It’s a common misconception that a good Arctic Monkeys album should hit you like a punch to the face. It’s easy to see why one would feel that way — their ferocious 2006 debut Whatever People Say I Am, That’s What I’m Not earned its spot in the ‘00s rock canon largely by sounding like the musical equivalent of a bar fight, and their two subsequent LPs both feature their fair share of songs that seize your attention with brute force.
It’s understandable, then, if fans used to connecting to the Sheffield lads’ work like a chin to a fist after a few too many pints are a bit confused by their fourth album Suck It and See. Sure, frontman Alex Turner’s in top form on up-tempo tunes like “Library Pictures” and “Brick By Brick,” and he absolutely sneers his way through “Don’t Sit Down ‘Cause I’ve Moved Your Chair,” but on the majority of the 12 tracks he’s crooning with new maturity. You won’t hear buzzwords like “rollicking” or “raucous” being tossed around about this record, but don’t for a second think that means Turner and company have gone soft — on Suck It and See, the Monkeys are evolving.
For the first time, the band has produced an album in which Turner’s lyrics are truly given room to breathe. Lines like “Your waitress was miserable, and so was your food” (“Piledriver Waltz”) that might have been buried with a rapid-fire delivery in the past are instead front-and-center. Whether he’s chronicling “the type of kisses where teeth collide” on the catchy “Reckless Serenade” or lamenting “that’s not a skirt, girl, it’s a sawn-off shotgun and I can only hope you’ve got it aimed at me” on the title track, Turner brings the same smart turns of phrase he’s always contributed to the band’s catalog, only this time around we’re allowed a closer listen.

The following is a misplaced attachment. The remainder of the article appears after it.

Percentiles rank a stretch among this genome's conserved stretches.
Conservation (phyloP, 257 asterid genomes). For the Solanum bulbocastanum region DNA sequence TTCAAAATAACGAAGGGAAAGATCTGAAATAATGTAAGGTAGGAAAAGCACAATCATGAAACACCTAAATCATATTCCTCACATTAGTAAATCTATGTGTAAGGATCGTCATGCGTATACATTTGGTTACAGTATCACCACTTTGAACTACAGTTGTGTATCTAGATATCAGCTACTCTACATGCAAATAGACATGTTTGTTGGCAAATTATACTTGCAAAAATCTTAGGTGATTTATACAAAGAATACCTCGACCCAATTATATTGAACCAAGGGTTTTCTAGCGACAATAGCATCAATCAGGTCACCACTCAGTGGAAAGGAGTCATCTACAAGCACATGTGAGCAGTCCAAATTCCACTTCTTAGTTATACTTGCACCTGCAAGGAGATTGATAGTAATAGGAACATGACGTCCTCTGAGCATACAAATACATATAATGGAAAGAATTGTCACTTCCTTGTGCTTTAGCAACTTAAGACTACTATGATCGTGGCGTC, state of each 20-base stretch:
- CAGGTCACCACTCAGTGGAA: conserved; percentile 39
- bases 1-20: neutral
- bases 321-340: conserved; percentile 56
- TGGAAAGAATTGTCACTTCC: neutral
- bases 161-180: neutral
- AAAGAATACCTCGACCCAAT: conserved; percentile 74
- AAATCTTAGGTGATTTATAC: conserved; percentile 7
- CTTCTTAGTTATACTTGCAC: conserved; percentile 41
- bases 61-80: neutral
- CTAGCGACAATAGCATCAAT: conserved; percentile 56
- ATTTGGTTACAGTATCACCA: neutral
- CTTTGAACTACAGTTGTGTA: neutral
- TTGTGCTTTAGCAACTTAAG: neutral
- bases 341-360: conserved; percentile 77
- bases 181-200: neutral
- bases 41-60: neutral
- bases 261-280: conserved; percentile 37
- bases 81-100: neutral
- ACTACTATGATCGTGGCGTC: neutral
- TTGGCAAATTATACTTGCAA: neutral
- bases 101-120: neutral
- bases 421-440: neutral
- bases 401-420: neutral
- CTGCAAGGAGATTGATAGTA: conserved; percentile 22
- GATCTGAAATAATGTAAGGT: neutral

If we were to dust off a couple of the ol’ Tired Comparisons to Essential English Rock Bands, we’d say that this latest effort has more in common with The Smiths than the Sex Pistols, but that’s oversimplifying it. In actuality, it’s not so much a departure, but rather the sound of a band finally settling into itself.
As a whole, there’s a relative subtlety to Suck It and See. You wouldn’t think so, given the title, but it works as a natural next step after 2009’s Josh Homme-produced Humbug, proving that five years deep into one of the most hyped-up careers in recent memory, the Arctic Monkeys still have a few tricks up their sleeves. The album won’t blindside you or beat you over the head with anything — but it’ll sure leave a mark.